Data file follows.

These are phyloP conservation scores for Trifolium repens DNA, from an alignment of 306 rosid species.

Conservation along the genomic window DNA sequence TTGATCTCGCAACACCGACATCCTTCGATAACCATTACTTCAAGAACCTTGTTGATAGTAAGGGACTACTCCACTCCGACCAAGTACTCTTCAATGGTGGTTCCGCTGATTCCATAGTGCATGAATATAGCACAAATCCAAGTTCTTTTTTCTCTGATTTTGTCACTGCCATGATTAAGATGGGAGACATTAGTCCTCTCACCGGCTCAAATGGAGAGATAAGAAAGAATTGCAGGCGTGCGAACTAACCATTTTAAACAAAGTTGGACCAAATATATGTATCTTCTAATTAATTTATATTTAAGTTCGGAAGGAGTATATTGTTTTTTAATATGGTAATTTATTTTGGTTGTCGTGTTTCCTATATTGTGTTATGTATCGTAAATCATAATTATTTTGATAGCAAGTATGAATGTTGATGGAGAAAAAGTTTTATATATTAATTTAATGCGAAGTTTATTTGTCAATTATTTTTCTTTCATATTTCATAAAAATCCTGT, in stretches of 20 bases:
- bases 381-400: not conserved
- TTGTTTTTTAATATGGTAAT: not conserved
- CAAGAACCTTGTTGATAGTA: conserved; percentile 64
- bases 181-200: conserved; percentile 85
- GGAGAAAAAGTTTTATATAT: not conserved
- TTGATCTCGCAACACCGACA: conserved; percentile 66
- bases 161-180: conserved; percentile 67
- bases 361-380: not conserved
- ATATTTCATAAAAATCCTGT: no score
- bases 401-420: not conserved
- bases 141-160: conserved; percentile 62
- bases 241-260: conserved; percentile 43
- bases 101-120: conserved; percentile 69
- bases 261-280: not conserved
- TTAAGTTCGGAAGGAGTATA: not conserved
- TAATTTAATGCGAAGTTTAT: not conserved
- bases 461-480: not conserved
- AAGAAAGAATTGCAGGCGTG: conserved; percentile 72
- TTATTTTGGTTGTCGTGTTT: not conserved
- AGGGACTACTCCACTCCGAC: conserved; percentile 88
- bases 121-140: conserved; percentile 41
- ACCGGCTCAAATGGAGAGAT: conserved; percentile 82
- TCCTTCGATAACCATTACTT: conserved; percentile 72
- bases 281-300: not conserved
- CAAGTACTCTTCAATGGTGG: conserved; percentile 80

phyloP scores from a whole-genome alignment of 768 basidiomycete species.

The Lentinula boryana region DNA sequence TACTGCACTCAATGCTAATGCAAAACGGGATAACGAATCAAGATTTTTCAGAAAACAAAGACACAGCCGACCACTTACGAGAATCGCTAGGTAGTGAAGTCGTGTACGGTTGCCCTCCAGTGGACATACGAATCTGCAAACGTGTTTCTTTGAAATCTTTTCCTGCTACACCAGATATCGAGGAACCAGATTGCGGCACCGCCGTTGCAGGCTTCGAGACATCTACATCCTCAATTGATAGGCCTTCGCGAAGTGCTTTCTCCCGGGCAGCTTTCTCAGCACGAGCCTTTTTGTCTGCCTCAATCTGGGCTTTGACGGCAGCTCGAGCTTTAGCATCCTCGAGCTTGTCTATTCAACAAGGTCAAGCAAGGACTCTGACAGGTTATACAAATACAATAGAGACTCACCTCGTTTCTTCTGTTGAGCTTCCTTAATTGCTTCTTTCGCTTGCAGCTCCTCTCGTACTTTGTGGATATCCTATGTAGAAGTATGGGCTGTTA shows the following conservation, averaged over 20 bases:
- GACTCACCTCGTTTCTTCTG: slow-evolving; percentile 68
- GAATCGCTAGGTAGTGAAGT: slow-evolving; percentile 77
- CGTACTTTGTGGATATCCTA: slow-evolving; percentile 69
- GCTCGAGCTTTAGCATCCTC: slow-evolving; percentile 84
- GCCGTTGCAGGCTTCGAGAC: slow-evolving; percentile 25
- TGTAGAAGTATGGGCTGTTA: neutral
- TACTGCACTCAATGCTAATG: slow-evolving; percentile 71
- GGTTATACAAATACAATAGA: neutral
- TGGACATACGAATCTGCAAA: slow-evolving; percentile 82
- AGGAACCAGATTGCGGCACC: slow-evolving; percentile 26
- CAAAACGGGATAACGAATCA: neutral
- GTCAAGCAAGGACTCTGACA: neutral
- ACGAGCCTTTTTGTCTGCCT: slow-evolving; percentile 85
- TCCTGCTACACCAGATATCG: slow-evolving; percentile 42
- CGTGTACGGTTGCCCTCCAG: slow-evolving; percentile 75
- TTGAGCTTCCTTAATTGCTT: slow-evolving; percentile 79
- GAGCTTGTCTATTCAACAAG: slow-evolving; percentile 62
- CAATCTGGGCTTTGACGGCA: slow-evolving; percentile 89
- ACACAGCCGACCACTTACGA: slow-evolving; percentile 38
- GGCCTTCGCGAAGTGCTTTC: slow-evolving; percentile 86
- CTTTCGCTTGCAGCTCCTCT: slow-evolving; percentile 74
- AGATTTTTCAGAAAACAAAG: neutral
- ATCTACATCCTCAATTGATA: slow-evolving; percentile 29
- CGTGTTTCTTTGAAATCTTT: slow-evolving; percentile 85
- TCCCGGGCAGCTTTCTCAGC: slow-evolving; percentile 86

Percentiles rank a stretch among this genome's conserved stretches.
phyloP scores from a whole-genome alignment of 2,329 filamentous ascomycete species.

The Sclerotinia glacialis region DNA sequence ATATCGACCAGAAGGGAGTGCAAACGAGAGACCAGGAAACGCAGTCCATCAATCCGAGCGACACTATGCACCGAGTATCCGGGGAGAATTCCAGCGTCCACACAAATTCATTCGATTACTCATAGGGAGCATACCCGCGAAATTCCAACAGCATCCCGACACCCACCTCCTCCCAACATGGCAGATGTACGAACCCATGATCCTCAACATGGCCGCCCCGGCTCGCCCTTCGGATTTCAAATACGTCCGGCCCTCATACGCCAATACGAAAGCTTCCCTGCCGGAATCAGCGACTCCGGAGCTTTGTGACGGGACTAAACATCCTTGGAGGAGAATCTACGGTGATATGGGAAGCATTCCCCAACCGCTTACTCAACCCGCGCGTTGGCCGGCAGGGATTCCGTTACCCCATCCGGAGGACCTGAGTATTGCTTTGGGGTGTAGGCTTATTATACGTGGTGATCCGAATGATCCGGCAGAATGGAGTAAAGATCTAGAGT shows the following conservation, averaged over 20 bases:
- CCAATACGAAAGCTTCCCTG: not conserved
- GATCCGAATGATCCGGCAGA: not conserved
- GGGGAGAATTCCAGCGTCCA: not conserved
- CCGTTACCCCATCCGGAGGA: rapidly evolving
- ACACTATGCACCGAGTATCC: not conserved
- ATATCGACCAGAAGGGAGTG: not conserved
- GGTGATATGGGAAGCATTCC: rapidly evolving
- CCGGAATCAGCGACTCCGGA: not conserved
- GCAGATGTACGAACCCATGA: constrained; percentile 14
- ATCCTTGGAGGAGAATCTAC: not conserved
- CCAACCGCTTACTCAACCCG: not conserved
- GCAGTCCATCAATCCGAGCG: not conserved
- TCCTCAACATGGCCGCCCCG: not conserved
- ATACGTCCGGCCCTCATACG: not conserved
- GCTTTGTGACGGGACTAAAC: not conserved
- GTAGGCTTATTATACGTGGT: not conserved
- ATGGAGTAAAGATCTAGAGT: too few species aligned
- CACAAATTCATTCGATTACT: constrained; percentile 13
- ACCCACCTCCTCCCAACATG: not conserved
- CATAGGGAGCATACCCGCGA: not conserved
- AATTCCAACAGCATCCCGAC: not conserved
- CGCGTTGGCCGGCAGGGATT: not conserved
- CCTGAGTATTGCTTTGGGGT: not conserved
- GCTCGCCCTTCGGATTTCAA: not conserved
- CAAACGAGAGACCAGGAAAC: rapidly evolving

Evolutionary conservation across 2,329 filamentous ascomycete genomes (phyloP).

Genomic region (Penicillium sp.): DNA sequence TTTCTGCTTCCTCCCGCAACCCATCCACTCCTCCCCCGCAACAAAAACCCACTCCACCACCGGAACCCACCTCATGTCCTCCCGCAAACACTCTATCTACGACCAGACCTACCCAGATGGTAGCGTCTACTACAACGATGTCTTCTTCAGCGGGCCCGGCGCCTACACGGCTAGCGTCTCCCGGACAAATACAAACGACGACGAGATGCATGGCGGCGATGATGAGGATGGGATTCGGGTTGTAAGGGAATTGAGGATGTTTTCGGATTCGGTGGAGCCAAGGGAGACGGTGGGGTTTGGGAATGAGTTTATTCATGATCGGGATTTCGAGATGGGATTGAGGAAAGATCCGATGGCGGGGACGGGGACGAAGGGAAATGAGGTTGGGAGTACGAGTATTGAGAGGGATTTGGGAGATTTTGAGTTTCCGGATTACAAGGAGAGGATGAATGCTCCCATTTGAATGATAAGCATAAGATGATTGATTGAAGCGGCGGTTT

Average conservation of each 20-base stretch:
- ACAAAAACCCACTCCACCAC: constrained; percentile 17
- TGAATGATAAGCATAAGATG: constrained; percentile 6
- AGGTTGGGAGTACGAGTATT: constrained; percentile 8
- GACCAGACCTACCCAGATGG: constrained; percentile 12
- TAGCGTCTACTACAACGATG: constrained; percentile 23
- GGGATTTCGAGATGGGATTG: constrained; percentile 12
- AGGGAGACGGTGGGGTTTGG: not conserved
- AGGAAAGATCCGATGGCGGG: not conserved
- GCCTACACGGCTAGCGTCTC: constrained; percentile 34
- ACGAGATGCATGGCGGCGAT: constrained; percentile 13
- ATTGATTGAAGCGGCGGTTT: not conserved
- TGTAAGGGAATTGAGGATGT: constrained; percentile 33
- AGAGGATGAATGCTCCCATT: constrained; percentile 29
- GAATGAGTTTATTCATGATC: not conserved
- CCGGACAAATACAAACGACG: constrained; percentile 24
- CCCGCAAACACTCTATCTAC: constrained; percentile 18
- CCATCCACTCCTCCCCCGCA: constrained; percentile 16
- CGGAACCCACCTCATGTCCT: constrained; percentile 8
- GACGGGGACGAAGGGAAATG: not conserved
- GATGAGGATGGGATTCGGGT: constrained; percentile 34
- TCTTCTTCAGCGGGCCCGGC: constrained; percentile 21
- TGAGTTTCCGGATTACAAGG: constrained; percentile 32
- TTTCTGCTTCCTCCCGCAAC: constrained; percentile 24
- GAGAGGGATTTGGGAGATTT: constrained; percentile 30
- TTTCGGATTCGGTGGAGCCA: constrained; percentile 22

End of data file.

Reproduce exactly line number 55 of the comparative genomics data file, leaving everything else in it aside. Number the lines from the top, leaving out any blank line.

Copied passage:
Percentiles rank a stretch among this genome's conserved stretches.